The Simona Halep – Darren Cahill combo sure was an effective one. Together, they posted consecutive year-end No. 1 rankings and reached a trio of Grand Slam finals, finally triumphing on the Chatrier clay last year. Under the uber coach/TV commentator, Halep blossomed as a competitor, honing her mental toughness and becoming a more complete player.
But all good things come to an end. Last November, Cahill — a husband/father of two who for years has spent weeks upon weeks on the road — announced that he would discontinue working with the then-top-ranked Romanian in 2019 in order to spend more time with his family.
“I’d like to thank Simona for the last 4 amazing years,” read Cahill’s statement. “She’s a young woman of total class and someone I respect greatly which is something more important than any result achieved…I wish Simo and her team nothing but continued success and I look forward to supporting her from the sidelines next year.”
Halep hired Belgian Thierry Van Cleemput as his replacement, but the partnership was short-lived, lasting only weeks. As a solo act, Help gives herself mixed reviews. By her own admission, she’s not always the disciplinarian she needs to be. Consider the 27-year-old’s run to the Dubai quarterfinals last month. On the morning of her Round of 16 matchup against Ukraine’s Lesia Tsurenko, Halep’s alarm clock went off at 8 a.m.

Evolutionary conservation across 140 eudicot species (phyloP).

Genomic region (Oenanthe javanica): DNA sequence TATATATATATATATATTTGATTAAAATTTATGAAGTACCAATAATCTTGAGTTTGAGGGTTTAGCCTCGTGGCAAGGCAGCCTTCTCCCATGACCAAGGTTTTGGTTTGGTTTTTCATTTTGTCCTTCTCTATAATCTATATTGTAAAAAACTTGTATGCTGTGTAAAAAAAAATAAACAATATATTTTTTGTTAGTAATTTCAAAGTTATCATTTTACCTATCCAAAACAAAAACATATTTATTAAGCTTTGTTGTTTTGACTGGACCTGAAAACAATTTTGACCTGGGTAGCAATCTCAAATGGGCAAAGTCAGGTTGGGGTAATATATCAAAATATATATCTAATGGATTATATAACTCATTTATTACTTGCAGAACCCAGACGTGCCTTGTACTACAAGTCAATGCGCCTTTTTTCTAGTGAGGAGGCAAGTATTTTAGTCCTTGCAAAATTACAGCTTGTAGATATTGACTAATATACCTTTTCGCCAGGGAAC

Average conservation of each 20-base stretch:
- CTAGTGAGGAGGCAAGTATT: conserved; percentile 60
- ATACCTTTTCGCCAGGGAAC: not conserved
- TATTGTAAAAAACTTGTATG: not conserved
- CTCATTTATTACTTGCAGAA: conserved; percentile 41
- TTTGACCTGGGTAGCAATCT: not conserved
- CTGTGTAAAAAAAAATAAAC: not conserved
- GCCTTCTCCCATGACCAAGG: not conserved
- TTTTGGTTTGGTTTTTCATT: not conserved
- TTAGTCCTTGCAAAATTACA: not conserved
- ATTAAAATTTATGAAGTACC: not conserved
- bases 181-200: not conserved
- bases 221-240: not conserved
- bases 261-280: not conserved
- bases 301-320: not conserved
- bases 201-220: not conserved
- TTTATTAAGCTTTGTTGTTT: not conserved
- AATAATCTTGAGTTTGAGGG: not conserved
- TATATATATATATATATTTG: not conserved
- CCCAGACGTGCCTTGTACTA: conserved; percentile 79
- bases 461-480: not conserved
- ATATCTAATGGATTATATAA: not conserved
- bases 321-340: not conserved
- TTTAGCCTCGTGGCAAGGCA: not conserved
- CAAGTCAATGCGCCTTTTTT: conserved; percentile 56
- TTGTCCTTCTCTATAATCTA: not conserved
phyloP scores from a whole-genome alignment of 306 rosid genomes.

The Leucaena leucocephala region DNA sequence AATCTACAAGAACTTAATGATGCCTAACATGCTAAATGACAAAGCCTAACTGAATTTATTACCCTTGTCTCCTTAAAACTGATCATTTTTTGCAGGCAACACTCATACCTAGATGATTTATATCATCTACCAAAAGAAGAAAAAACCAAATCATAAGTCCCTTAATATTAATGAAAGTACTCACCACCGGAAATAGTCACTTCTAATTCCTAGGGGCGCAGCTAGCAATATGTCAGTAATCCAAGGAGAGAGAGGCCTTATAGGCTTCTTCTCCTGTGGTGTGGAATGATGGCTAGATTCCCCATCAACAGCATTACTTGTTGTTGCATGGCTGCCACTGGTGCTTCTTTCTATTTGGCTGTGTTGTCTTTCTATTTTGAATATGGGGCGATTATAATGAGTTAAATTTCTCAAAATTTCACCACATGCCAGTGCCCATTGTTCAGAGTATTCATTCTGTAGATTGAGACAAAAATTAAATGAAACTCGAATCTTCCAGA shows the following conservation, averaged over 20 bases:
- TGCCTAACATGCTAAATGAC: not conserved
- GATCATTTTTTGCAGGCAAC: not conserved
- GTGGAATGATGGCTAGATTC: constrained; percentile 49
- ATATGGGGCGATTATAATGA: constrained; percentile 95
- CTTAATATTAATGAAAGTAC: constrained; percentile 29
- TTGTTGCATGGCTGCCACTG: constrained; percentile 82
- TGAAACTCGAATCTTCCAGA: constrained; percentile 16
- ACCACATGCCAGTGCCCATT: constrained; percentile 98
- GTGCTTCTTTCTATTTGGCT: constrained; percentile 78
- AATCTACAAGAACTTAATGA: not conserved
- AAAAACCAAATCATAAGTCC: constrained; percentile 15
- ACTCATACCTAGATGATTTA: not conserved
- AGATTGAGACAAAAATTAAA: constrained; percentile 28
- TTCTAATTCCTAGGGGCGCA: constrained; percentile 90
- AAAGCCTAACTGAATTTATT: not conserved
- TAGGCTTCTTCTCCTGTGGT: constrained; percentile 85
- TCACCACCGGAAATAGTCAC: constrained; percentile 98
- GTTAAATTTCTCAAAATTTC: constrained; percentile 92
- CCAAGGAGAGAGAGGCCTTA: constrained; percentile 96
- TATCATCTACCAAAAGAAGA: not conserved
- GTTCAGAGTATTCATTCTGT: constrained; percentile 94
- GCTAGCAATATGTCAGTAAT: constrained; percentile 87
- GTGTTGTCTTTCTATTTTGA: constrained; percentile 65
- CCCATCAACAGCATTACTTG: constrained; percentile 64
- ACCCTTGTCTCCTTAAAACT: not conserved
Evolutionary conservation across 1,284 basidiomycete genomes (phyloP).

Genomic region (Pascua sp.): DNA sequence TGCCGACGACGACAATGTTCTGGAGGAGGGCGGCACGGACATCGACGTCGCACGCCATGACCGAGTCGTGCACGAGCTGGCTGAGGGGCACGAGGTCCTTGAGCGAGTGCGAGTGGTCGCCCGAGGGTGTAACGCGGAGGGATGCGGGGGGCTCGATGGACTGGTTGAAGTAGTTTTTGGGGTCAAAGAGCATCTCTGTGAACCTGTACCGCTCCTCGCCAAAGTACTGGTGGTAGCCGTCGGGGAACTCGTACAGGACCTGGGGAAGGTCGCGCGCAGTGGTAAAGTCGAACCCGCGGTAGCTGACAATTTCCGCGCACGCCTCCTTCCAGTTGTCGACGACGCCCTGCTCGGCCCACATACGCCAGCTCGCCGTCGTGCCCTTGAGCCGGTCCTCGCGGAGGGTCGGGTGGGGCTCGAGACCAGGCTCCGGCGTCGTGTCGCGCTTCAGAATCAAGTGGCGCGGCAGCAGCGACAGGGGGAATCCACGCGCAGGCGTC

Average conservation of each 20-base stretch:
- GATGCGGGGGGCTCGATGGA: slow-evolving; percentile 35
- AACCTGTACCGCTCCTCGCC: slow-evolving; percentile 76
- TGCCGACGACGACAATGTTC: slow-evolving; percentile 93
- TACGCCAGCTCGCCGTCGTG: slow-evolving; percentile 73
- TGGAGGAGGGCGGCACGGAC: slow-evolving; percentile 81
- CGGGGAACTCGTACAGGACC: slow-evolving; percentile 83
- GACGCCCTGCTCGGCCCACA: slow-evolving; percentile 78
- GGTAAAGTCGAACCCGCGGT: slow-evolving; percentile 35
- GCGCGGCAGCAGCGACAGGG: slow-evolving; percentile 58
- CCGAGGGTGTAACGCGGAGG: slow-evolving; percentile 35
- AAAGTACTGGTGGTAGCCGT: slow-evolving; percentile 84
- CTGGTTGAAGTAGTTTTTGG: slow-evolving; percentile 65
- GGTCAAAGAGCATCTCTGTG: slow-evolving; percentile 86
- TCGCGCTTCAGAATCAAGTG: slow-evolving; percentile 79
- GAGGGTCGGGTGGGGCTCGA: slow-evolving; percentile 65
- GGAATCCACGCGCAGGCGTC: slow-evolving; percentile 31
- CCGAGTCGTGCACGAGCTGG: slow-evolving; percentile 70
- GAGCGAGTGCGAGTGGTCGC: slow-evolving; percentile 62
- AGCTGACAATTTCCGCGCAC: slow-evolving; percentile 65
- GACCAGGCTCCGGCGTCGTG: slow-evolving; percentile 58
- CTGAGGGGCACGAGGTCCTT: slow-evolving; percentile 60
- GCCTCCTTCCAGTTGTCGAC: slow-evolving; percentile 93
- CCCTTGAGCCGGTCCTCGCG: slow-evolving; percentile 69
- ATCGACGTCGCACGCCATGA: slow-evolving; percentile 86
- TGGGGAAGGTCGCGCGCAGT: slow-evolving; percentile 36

She promptly turned it off; then went back to sleep for another two hours. By the time she woke up, she had to go straight to the court for her match.
“If I had a coach, that would have been impossible,” she laughed on Wednesday at the BNP Paribas Open, an event she won in 2015.
Though Halep says she’s not actively seeing a new coach at the moment, she admits she sometimes yearns for Cahill’s presence.
“I miss the voice next to me,” she said. “I miss the advice. I also miss the fact that someone is always behind you, to give you advice.”
But you can bet that after four years with her former Aussie mentor, she still heeds his words.
“I don’t really hear his voice, but [I still take] his advice, for sure,” she explained. “I really think about what he would tell me in similar moments, and I try just to put it into my game. It’s not easy, but I can push my limits. I can improve. It’s never easy without a coach. At this level, it’s nearly impossible. But for a little bit of time, it’s also nice to be alone.”
An Indian Wells semifinalist last year, the No. 2-seeded Halep will open the 2019 event against Czech Barbora Strycova, against whom she’s a lopsided 4-1. Coach or no coach, she’ll go in as the favorite.